Friday, January 29, 2010
The Parking Mobility iPhone app helps people report those who use handicap parking spots without a permit. (CBC)
A western Canadian non-profit company is making it easier to catch people who use handicap parking spots without a proper permit.
Parking Mobility is an new iPhone application that not only helps users find accessible parking spots, it also lets them report the cheaters who misuse them.
The program was developed by Vancouverite Campbell MacDonald and his Calgary business partner Craig Spradling, who has cerebral palsy.
MacDonald said it’s difficult enough to find accessible parking spots, and even more frustrating when the spot is taken by people without a permit.
“It’s really citizen reporting. We allow citizens to report on all kinds of things through 911 — this just takes it to the next level by providing documentation,” said MacDonald.
‘It’s really citizen reporting,’
—Software developer Campbell MacDonald”The user uploads a series of photos — the licence plate, the front windshield showing there isn’t a placard, a shot showing the parking spot,” said MacDonald.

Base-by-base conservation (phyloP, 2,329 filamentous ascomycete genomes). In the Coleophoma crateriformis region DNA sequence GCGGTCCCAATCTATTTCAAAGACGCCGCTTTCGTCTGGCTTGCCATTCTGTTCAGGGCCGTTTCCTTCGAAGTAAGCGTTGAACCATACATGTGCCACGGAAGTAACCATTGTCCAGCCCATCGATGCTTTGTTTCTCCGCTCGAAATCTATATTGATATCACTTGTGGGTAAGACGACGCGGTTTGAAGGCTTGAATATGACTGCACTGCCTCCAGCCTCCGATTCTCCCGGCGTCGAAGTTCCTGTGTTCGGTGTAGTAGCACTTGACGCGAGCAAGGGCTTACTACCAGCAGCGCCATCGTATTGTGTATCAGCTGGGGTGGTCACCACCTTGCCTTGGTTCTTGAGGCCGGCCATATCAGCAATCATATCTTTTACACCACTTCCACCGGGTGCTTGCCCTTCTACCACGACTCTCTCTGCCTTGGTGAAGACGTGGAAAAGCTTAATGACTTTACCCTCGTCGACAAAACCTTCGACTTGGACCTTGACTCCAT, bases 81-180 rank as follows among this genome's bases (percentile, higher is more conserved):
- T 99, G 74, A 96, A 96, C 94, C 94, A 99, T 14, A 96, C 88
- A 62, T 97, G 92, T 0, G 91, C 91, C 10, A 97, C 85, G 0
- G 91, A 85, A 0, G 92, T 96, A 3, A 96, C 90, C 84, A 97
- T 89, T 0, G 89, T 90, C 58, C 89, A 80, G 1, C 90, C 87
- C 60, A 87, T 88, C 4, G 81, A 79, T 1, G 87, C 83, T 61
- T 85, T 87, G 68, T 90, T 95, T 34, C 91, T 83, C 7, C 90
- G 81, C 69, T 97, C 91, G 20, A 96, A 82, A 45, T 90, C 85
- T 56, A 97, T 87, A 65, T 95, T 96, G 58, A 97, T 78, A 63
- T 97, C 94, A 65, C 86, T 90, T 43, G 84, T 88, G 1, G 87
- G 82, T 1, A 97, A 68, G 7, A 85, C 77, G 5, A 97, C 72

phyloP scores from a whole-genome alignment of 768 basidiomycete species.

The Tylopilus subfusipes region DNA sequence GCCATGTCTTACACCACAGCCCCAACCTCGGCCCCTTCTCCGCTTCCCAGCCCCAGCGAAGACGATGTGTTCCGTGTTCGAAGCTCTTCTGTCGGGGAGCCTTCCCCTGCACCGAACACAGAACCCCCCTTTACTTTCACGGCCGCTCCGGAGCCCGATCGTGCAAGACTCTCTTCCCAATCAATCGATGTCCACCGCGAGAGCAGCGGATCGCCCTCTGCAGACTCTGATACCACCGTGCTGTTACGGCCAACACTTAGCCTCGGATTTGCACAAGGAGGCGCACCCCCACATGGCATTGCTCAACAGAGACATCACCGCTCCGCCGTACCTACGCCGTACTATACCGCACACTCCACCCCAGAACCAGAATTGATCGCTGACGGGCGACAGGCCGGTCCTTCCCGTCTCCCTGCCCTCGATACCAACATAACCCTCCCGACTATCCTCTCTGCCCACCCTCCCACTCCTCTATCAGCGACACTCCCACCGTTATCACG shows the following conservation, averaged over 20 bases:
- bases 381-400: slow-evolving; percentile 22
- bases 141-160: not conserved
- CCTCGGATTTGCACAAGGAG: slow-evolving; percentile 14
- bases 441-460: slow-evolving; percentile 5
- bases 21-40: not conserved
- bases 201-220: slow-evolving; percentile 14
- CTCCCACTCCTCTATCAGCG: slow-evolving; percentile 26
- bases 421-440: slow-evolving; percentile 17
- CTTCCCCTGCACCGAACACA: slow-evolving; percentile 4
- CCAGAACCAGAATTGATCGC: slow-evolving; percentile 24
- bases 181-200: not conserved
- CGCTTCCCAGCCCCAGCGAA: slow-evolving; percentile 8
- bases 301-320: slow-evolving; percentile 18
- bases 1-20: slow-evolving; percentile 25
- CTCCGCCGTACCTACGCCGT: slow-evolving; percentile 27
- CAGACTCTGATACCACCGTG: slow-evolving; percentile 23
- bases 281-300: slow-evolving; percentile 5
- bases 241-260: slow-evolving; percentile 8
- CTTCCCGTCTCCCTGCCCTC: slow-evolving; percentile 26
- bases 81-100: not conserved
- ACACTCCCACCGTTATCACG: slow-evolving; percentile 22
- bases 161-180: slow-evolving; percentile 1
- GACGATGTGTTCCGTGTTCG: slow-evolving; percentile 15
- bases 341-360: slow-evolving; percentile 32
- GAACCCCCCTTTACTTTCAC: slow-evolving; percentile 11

“We take some additional information — a GPS stamp to show where the infraction took place, a time stamp to show when it occurred,” he said.
“We give that information to the city and they say, ‘OK, this provides some good documentation,’ and they send a ticket to the owner of the car.”
But so far the City of Vancouver is taking the information on a trial basis, according to Carli Edwards, a city parking management engineer.
“We’re waiting to see how this develops and we’re working with the developer to see how it integrates with the city system,” said Edwards.
One problem, MacDonald said, is that Vancouver has only has 50 accessible parking spots under municipal control. The other 4,000 spots scattered around town are in private lots, which are not monitored by the city.
MacDonald said other Canadian cities enforce all handicap parking, public and private, and he’s hoping this mobile application will prove that’s also a need in Vancouver.
The pair are also developing versions of the application for BlackBerry and Android phones.